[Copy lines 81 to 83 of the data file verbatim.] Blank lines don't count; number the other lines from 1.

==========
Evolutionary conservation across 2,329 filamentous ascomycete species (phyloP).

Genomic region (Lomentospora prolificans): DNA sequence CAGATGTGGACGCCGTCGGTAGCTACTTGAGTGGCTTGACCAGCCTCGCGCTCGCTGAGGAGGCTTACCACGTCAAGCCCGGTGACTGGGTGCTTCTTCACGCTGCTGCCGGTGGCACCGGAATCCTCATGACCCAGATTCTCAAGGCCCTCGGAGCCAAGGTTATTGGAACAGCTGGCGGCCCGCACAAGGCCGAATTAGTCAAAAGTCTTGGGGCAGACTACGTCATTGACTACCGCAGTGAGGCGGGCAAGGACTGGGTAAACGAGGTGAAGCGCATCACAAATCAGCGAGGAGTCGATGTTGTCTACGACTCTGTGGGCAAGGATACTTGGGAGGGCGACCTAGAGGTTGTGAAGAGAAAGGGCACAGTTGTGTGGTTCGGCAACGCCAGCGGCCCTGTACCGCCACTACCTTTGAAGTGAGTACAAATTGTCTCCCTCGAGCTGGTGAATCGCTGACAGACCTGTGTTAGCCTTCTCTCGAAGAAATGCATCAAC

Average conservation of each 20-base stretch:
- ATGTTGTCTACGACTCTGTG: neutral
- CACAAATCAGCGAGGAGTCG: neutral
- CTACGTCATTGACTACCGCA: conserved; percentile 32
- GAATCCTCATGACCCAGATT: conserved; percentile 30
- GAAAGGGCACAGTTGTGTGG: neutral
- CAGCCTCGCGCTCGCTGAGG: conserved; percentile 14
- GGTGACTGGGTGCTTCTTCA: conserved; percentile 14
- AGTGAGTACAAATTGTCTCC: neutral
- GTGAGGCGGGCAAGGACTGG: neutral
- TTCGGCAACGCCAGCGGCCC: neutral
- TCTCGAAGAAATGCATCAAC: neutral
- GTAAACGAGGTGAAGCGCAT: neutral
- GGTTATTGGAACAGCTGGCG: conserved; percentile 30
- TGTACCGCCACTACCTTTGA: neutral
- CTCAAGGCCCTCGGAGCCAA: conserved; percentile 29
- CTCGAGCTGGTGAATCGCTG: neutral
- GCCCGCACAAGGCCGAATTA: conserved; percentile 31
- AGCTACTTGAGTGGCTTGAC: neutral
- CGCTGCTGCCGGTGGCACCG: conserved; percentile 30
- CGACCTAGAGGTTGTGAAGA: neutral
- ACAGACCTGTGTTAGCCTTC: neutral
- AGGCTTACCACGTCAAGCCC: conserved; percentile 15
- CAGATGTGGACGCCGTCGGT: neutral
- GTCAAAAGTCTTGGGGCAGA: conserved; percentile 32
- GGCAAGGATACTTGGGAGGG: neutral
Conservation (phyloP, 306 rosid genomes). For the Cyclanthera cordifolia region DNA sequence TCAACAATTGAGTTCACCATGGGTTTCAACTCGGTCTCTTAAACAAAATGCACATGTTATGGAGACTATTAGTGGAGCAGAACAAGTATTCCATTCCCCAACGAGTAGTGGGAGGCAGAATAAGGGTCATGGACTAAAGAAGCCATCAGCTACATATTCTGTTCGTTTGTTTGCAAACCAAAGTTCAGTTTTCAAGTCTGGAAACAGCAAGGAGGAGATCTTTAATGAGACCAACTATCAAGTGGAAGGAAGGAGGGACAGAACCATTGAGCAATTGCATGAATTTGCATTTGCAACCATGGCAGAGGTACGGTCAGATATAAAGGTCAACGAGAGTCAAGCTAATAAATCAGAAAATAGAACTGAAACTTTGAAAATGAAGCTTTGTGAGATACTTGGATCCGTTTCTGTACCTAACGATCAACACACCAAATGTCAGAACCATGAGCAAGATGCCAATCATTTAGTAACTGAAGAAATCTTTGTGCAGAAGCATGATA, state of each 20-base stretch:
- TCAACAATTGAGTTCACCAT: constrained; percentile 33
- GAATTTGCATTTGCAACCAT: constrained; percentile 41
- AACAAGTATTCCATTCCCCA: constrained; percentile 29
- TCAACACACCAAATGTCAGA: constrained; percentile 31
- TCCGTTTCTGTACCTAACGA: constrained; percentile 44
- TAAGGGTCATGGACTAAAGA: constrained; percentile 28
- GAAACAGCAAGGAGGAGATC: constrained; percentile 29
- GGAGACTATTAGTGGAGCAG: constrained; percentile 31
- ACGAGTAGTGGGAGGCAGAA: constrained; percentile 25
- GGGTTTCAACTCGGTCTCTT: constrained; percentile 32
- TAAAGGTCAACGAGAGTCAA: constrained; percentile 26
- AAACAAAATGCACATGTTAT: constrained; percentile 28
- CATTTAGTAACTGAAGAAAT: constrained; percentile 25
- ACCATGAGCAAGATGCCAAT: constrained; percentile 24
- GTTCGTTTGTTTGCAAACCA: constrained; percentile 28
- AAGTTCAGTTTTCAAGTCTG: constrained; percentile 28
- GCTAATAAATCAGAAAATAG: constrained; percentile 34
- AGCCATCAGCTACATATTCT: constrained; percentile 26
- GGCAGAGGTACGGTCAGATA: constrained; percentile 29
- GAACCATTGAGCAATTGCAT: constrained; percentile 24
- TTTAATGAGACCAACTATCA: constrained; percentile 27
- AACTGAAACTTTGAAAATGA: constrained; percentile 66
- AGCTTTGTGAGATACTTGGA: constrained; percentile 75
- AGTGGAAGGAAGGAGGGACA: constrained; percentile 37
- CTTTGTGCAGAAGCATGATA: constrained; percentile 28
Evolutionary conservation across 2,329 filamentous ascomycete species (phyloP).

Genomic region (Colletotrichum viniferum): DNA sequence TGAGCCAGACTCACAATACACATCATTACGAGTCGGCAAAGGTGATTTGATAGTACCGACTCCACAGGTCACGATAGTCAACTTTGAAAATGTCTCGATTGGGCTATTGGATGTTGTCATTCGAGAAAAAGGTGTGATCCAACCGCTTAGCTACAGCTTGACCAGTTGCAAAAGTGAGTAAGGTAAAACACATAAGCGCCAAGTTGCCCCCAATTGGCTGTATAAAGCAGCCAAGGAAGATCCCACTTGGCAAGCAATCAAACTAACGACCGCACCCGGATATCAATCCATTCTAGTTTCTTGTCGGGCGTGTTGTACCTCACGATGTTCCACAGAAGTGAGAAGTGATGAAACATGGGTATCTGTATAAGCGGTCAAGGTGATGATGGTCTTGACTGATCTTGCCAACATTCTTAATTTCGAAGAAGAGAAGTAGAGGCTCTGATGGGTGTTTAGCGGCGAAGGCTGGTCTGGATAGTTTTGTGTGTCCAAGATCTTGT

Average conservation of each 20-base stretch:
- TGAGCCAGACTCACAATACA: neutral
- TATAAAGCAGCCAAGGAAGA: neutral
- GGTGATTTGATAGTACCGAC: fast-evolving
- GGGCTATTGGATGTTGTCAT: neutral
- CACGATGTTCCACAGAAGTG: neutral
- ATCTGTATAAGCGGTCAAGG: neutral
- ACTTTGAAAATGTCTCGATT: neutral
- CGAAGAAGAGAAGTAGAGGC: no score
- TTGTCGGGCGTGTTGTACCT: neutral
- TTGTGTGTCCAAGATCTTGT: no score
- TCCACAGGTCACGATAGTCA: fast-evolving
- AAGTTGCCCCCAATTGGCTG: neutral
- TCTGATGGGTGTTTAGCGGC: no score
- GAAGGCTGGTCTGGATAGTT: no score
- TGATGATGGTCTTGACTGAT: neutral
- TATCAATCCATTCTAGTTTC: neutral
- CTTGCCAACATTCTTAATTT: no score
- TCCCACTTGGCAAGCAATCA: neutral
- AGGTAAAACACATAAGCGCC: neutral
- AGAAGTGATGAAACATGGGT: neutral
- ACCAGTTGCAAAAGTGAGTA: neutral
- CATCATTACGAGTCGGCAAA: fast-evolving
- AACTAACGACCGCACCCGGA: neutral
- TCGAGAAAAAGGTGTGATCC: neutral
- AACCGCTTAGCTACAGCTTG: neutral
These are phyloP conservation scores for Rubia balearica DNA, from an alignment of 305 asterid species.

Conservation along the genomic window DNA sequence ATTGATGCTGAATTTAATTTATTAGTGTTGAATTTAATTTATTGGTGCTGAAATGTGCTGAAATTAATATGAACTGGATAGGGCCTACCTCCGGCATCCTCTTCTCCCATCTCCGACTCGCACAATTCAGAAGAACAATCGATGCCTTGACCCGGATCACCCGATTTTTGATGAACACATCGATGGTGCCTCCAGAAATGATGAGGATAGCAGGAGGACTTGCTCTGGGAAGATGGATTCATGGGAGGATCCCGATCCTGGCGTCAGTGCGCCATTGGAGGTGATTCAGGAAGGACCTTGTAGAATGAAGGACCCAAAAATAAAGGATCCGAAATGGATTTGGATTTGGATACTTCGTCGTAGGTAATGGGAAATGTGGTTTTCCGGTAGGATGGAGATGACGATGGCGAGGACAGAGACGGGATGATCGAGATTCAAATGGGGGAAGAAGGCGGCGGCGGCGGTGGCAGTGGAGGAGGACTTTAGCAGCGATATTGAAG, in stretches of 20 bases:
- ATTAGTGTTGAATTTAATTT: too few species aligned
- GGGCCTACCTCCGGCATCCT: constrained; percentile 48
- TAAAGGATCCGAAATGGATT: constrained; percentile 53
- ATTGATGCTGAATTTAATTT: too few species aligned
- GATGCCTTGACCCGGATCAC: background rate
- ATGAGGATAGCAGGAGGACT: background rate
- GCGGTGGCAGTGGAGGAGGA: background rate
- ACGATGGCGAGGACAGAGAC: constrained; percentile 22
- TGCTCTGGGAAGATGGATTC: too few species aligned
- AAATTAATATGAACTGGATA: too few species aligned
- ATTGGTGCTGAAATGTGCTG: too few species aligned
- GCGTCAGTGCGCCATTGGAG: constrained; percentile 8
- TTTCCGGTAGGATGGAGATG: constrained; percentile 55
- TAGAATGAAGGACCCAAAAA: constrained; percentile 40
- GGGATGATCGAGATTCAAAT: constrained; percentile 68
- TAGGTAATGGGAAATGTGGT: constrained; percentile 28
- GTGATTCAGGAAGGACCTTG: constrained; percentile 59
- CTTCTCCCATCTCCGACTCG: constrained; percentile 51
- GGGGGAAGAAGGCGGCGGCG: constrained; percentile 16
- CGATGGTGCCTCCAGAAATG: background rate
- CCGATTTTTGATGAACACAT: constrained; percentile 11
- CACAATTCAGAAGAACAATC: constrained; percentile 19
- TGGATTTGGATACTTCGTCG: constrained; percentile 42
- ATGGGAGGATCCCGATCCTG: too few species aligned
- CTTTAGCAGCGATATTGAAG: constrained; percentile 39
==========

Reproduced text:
- TCGAGAAAAAGGTGTGATCC: neutral
- AACCGCTTAGCTACAGCTTG: neutral
These are phyloP conservation scores for Rubia balearica DNA, from an alignment of 305 asterid species.